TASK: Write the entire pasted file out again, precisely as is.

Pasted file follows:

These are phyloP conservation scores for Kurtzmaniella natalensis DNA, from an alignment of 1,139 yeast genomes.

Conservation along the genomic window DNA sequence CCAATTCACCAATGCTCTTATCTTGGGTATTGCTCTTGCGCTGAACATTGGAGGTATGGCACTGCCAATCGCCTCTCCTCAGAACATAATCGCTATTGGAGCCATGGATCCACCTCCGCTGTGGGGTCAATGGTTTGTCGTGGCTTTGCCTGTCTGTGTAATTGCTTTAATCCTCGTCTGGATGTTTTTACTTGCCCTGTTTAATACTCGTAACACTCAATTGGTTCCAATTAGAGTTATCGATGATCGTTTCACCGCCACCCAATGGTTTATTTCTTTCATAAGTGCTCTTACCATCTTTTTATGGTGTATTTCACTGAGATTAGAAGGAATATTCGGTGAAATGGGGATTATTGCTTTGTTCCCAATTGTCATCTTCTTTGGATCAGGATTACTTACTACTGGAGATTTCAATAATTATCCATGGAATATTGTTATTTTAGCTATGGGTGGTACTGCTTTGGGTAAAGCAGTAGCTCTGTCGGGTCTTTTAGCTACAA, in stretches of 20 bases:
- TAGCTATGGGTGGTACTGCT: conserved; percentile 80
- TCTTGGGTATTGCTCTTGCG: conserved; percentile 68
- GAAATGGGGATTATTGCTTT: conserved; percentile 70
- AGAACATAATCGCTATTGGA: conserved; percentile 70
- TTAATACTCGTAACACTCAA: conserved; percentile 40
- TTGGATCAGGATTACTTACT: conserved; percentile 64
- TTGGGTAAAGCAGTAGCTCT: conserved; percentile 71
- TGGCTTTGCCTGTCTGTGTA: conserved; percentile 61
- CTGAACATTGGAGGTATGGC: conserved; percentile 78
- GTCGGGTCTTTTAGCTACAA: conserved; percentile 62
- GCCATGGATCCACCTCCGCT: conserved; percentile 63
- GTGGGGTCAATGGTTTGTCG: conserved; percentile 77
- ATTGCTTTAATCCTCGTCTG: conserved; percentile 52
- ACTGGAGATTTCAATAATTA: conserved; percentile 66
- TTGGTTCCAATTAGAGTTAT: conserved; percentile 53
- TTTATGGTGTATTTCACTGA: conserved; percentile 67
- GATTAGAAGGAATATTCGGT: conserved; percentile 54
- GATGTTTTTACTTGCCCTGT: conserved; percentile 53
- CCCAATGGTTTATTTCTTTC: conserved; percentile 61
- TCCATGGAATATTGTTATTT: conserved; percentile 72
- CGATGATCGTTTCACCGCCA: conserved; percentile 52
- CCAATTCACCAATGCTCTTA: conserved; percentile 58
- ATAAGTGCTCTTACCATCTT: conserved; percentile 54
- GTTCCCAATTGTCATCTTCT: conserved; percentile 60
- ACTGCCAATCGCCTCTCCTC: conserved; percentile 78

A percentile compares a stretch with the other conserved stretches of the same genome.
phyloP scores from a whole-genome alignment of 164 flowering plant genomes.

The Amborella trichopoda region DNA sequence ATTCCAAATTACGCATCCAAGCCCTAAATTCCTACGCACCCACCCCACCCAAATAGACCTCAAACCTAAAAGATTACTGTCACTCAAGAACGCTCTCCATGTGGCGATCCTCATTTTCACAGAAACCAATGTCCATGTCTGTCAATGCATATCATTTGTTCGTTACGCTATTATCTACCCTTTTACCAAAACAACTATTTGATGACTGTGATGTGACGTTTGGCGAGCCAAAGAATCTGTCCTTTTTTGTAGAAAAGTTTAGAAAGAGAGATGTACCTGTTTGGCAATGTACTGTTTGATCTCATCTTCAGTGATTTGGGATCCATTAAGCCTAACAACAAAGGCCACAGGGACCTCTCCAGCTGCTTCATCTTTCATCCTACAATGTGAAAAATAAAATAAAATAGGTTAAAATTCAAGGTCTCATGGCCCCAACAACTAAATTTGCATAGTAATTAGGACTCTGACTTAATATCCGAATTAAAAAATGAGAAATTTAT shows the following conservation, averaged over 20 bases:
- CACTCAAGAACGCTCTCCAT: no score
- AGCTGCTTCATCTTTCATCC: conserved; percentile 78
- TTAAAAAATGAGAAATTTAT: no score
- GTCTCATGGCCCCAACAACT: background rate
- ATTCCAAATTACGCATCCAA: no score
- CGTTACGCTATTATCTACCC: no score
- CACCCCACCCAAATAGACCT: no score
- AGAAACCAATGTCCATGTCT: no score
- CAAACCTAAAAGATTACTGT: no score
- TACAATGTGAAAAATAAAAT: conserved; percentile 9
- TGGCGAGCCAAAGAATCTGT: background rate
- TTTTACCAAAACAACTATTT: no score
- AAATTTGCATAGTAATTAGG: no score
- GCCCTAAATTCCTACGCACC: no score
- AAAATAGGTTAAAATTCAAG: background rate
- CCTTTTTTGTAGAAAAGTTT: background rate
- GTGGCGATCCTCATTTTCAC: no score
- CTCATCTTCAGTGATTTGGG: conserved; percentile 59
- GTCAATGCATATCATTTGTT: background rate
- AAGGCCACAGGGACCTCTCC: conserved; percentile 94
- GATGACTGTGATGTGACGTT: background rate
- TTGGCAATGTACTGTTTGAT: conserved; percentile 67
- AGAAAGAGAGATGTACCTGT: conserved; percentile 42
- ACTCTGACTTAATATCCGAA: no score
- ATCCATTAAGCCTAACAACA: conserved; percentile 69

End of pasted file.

These are phyloP conservation scores for Kurtzmaniella natalensis DNA, from an alignment of 1,139 yeast genomes.

Conservation along the genomic window DNA sequence CCAATTCACCAATGCTCTTATCTTGGGTATTGCTCTTGCGCTGAACATTGGAGGTATGGCACTGCCAATCGCCTCTCCTCAGAACATAATCGCTATTGGAGCCATGGATCCACCTCCGCTGTGGGGTCAATGGTTTGTCGTGGCTTTGCCTGTCTGTGTAATTGCTTTAATCCTCGTCTGGATGTTTTTACTTGCCCTGTTTAATACTCGTAACACTCAATTGGTTCCAATTAGAGTTATCGATGATCGTTTCACCGCCACCCAATGGTTTATTTCTTTCATAAGTGCTCTTACCATCTTTTTATGGTGTATTTCACTGAGATTAGAAGGAATATTCGGTGAAATGGGGATTATTGCTTTGTTCCCAATTGTCATCTTCTTTGGATCAGGATTACTTACTACTGGAGATTTCAATAATTATCCATGGAATATTGTTATTTTAGCTATGGGTGGTACTGCTTTGGGTAAAGCAGTAGCTCTGTCGGGTCTTTTAGCTACAA, in stretches of 20 bases:
- TAGCTATGGGTGGTACTGCT: conserved; percentile 80
- TCTTGGGTATTGCTCTTGCG: conserved; percentile 68
- GAAATGGGGATTATTGCTTT: conserved; percentile 70
- AGAACATAATCGCTATTGGA: conserved; percentile 70
- TTAATACTCGTAACACTCAA: conserved; percentile 40
- TTGGATCAGGATTACTTACT: conserved; percentile 64
- TTGGGTAAAGCAGTAGCTCT: conserved; percentile 71
- TGGCTTTGCCTGTCTGTGTA: conserved; percentile 61
- CTGAACATTGGAGGTATGGC: conserved; percentile 78
- GTCGGGTCTTTTAGCTACAA: conserved; percentile 62
- GCCATGGATCCACCTCCGCT: conserved; percentile 63
- GTGGGGTCAATGGTTTGTCG: conserved; percentile 77
- ATTGCTTTAATCCTCGTCTG: conserved; percentile 52
- ACTGGAGATTTCAATAATTA: conserved; percentile 66
- TTGGTTCCAATTAGAGTTAT: conserved; percentile 53
- TTTATGGTGTATTTCACTGA: conserved; percentile 67
- GATTAGAAGGAATATTCGGT: conserved; percentile 54
- GATGTTTTTACTTGCCCTGT: conserved; percentile 53
- CCCAATGGTTTATTTCTTTC: conserved; percentile 61
- TCCATGGAATATTGTTATTT: conserved; percentile 72
- CGATGATCGTTTCACCGCCA: conserved; percentile 52
- CCAATTCACCAATGCTCTTA: conserved; percentile 58
- ATAAGTGCTCTTACCATCTT: conserved; percentile 54
- GTTCCCAATTGTCATCTTCT: conserved; percentile 60
- ACTGCCAATCGCCTCTCCTC: conserved; percentile 78

A percentile compares a stretch with the other conserved stretches of the same genome.
phyloP scores from a whole-genome alignment of 164 flowering plant genomes.

The Amborella trichopoda region DNA sequence ATTCCAAATTACGCATCCAAGCCCTAAATTCCTACGCACCCACCCCACCCAAATAGACCTCAAACCTAAAAGATTACTGTCACTCAAGAACGCTCTCCATGTGGCGATCCTCATTTTCACAGAAACCAATGTCCATGTCTGTCAATGCATATCATTTGTTCGTTACGCTATTATCTACCCTTTTACCAAAACAACTATTTGATGACTGTGATGTGACGTTTGGCGAGCCAAAGAATCTGTCCTTTTTTGTAGAAAAGTTTAGAAAGAGAGATGTACCTGTTTGGCAATGTACTGTTTGATCTCATCTTCAGTGATTTGGGATCCATTAAGCCTAACAACAAAGGCCACAGGGACCTCTCCAGCTGCTTCATCTTTCATCCTACAATGTGAAAAATAAAATAAAATAGGTTAAAATTCAAGGTCTCATGGCCCCAACAACTAAATTTGCATAGTAATTAGGACTCTGACTTAATATCCGAATTAAAAAATGAGAAATTTAT shows the following conservation, averaged over 20 bases:
- CACTCAAGAACGCTCTCCAT: no score
- AGCTGCTTCATCTTTCATCC: conserved; percentile 78
- TTAAAAAATGAGAAATTTAT: no score
- GTCTCATGGCCCCAACAACT: background rate
- ATTCCAAATTACGCATCCAA: no score
- CGTTACGCTATTATCTACCC: no score
- CACCCCACCCAAATAGACCT: no score
- AGAAACCAATGTCCATGTCT: no score
- CAAACCTAAAAGATTACTGT: no score
- TACAATGTGAAAAATAAAAT: conserved; percentile 9
- TGGCGAGCCAAAGAATCTGT: background rate
- TTTTACCAAAACAACTATTT: no score
- AAATTTGCATAGTAATTAGG: no score
- GCCCTAAATTCCTACGCACC: no score
- AAAATAGGTTAAAATTCAAG: background rate
- CCTTTTTTGTAGAAAAGTTT: background rate
- GTGGCGATCCTCATTTTCAC: no score
- CTCATCTTCAGTGATTTGGG: conserved; percentile 59
- GTCAATGCATATCATTTGTT: background rate
- AAGGCCACAGGGACCTCTCC: conserved; percentile 94
- GATGACTGTGATGTGACGTT: background rate
- TTGGCAATGTACTGTTTGAT: conserved; percentile 67
- AGAAAGAGAGATGTACCTGT: conserved; percentile 42
- ACTCTGACTTAATATCCGAA: no score
- ATCCATTAAGCCTAACAACA: conserved; percentile 69